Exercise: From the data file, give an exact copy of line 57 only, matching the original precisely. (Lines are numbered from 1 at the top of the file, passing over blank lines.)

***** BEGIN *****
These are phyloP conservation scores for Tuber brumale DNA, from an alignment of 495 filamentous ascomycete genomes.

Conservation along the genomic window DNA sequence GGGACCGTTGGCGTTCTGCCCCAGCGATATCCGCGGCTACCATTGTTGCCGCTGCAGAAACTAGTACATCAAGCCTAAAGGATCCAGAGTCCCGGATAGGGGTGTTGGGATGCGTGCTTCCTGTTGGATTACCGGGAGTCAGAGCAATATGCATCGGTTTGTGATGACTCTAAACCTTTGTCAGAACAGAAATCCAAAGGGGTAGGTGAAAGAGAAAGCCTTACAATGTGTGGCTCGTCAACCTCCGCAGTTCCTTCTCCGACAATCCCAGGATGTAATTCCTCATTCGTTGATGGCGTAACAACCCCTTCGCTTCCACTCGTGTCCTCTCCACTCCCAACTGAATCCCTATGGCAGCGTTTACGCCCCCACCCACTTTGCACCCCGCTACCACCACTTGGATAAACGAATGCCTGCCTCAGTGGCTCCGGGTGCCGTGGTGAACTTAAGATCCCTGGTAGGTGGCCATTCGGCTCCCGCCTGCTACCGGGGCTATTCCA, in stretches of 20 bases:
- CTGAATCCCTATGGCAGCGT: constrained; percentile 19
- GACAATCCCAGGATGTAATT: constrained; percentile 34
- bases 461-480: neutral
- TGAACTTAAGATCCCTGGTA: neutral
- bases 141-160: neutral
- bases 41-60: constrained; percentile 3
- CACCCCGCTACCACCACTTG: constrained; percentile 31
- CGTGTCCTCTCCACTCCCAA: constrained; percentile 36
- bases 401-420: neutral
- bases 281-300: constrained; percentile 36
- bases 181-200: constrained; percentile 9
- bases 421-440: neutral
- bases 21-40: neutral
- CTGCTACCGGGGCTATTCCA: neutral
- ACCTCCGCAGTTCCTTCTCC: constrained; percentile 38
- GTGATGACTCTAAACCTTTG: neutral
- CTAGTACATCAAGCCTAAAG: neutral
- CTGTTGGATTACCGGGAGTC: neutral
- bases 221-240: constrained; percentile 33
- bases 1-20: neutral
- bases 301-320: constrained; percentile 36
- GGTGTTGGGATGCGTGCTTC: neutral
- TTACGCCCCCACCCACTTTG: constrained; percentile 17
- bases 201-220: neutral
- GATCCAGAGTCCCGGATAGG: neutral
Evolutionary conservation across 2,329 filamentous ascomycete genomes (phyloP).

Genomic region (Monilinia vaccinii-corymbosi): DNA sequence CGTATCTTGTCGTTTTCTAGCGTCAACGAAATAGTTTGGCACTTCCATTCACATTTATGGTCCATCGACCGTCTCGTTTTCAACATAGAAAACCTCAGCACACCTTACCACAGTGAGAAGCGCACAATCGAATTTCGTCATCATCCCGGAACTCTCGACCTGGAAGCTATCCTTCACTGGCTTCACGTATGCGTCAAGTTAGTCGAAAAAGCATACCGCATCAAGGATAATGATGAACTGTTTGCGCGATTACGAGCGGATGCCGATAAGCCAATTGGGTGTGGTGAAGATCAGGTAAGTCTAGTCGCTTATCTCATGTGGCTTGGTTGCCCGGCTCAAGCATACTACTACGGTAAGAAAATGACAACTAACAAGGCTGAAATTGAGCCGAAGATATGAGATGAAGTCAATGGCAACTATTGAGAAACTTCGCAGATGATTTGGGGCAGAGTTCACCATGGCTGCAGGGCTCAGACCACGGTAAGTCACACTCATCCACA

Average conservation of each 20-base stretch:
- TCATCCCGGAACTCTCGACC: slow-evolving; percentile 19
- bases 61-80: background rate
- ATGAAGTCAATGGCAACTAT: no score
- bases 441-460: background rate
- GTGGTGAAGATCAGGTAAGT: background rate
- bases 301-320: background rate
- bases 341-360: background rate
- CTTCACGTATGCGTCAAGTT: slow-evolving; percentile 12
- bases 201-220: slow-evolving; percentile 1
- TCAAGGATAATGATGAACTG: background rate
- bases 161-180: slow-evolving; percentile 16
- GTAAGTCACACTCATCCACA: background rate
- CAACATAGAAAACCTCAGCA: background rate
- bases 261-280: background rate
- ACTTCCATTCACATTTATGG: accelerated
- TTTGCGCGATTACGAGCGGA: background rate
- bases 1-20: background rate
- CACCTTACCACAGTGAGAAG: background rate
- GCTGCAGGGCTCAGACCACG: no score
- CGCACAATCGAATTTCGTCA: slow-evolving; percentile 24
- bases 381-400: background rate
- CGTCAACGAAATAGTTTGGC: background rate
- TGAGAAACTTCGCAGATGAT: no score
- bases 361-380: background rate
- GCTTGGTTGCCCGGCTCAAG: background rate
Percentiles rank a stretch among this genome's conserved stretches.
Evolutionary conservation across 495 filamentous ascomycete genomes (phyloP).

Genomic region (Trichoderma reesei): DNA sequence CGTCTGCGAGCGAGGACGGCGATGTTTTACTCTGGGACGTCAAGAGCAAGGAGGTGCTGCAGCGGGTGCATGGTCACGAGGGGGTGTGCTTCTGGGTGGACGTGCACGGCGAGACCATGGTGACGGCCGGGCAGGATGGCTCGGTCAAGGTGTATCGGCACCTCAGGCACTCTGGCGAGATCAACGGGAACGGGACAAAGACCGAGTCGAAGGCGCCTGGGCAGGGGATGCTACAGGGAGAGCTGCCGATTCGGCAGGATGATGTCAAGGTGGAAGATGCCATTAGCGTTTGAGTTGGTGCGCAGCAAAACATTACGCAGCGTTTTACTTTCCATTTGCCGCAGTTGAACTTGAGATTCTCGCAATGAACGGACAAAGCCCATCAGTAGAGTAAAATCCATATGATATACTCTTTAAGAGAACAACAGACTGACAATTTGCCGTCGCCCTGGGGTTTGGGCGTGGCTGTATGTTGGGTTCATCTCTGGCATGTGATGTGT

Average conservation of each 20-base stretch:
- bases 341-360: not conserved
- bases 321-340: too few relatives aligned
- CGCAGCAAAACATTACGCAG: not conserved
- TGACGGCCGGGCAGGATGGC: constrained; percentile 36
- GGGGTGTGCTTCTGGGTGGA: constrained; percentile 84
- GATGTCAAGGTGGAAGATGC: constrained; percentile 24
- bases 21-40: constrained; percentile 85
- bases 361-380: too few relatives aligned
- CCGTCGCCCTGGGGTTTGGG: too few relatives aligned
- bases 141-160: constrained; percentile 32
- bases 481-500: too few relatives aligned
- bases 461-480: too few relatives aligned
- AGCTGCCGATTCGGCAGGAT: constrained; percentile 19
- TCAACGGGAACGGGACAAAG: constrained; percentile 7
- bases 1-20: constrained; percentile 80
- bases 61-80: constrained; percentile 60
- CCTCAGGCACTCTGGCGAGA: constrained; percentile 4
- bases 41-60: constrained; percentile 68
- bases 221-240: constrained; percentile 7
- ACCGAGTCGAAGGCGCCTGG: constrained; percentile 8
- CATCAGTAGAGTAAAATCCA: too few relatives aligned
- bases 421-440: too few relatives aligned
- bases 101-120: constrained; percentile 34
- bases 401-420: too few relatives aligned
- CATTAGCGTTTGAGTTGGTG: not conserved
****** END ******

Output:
Evolutionary conservation across 495 filamentous ascomycete genomes (phyloP).